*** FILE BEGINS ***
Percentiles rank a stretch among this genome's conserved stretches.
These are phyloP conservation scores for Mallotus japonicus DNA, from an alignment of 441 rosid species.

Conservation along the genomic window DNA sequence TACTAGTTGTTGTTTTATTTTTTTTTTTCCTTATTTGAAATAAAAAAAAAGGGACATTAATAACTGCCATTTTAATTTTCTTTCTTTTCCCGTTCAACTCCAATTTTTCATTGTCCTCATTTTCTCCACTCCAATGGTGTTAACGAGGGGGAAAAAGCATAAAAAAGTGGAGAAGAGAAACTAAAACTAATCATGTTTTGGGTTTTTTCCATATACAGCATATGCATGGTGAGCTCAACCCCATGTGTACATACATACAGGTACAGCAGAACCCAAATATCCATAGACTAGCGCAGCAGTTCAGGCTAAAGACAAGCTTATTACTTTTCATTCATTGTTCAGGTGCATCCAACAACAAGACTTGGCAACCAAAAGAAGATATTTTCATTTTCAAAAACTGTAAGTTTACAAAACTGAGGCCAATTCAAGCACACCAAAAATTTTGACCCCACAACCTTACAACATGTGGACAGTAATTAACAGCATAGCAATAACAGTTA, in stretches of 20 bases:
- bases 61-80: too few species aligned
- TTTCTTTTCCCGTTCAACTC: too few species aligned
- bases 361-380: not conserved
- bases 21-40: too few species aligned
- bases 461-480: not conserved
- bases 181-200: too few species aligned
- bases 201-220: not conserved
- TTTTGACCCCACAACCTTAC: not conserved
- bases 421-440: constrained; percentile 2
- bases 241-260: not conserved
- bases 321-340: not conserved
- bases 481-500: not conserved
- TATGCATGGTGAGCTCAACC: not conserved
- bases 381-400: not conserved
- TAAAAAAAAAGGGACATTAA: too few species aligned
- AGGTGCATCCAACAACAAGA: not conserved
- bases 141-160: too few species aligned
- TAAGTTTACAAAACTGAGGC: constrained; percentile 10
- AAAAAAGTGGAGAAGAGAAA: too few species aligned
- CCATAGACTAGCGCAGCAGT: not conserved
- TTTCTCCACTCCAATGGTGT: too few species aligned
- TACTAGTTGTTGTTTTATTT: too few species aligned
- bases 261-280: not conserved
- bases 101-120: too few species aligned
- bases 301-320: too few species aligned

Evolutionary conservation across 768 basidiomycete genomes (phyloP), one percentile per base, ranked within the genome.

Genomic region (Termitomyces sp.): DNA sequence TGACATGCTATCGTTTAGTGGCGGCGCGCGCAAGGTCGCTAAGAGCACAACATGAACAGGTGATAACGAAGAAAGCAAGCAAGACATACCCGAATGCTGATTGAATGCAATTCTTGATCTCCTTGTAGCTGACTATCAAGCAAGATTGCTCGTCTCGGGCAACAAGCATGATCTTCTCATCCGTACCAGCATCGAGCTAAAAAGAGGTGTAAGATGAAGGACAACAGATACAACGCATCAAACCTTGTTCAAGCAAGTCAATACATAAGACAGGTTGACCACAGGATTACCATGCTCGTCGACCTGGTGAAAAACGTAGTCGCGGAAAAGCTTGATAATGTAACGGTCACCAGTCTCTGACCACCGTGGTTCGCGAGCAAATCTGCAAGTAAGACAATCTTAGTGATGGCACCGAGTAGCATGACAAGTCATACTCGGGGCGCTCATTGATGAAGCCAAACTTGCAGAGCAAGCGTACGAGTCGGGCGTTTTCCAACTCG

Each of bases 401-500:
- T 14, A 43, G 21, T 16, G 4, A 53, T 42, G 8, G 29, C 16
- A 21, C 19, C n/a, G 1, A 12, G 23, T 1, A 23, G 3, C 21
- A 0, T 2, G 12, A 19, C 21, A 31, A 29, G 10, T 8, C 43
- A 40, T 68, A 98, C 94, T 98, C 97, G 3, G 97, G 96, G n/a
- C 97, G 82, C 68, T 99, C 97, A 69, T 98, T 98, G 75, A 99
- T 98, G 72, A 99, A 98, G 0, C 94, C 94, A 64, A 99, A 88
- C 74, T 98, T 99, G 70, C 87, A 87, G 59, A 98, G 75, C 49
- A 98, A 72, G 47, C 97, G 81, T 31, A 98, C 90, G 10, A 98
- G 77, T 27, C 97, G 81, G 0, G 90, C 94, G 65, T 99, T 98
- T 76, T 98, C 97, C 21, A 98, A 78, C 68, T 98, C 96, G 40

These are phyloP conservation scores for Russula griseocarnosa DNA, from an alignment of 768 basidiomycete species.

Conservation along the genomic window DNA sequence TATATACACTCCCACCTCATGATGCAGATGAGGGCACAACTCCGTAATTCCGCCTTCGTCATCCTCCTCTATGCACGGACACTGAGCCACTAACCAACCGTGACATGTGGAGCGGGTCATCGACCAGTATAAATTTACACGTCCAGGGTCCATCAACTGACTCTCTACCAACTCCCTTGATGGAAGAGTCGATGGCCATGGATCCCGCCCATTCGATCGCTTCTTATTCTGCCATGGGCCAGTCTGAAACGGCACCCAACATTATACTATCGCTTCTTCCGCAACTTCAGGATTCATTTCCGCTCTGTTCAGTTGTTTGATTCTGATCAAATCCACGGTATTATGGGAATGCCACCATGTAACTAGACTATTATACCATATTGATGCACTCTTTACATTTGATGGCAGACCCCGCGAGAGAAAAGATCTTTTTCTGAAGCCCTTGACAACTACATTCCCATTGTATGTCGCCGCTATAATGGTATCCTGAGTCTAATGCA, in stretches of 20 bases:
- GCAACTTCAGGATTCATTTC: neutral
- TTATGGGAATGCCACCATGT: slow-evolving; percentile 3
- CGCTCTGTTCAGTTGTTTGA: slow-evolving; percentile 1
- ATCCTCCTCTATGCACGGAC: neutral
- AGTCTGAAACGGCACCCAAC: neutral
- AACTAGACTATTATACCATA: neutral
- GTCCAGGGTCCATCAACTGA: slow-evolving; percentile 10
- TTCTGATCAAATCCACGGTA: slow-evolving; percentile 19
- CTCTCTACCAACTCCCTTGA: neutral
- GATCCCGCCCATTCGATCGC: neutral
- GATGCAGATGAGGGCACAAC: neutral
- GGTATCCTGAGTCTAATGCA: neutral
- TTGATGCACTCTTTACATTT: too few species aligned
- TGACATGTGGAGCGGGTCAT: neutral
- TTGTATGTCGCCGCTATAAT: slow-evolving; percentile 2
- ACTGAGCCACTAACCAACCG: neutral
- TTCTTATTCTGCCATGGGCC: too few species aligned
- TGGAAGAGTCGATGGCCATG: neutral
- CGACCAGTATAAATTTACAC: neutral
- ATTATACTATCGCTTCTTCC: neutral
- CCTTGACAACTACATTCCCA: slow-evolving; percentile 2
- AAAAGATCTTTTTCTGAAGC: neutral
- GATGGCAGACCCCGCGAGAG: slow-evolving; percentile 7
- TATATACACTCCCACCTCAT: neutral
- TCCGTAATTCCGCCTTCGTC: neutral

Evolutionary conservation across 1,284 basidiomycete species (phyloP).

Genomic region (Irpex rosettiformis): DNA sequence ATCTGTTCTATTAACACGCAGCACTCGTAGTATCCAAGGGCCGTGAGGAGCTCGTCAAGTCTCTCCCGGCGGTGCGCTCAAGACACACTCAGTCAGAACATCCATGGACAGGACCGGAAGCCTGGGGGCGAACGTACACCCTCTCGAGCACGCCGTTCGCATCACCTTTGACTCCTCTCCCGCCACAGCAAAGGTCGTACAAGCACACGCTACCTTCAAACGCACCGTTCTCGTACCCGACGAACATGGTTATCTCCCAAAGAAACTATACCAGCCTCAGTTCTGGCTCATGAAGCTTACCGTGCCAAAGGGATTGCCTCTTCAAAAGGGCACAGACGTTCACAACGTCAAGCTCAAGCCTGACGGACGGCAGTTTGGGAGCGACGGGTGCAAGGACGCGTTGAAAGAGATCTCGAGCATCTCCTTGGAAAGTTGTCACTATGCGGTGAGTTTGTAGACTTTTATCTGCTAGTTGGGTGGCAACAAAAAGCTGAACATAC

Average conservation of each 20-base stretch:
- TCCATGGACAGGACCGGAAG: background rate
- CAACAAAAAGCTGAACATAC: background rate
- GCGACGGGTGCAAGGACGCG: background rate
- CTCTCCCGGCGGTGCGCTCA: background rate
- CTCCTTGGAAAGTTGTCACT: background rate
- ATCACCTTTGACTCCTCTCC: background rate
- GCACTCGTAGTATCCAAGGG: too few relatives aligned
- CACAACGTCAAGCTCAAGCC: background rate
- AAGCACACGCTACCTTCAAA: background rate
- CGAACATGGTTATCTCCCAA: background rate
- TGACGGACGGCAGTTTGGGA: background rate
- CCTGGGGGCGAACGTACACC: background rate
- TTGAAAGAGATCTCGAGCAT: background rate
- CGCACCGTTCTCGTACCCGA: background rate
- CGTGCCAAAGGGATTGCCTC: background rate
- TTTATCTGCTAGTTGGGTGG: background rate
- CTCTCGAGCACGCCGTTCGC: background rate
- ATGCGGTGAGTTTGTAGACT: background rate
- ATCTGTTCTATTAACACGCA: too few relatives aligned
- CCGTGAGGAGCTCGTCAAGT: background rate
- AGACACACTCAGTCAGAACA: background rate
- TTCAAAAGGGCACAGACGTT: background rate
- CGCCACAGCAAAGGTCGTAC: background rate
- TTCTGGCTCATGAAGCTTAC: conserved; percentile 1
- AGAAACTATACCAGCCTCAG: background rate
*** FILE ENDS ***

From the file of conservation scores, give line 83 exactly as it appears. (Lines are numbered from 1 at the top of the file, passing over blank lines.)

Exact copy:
- CCTGGGGGCGAACGTACACC: background rate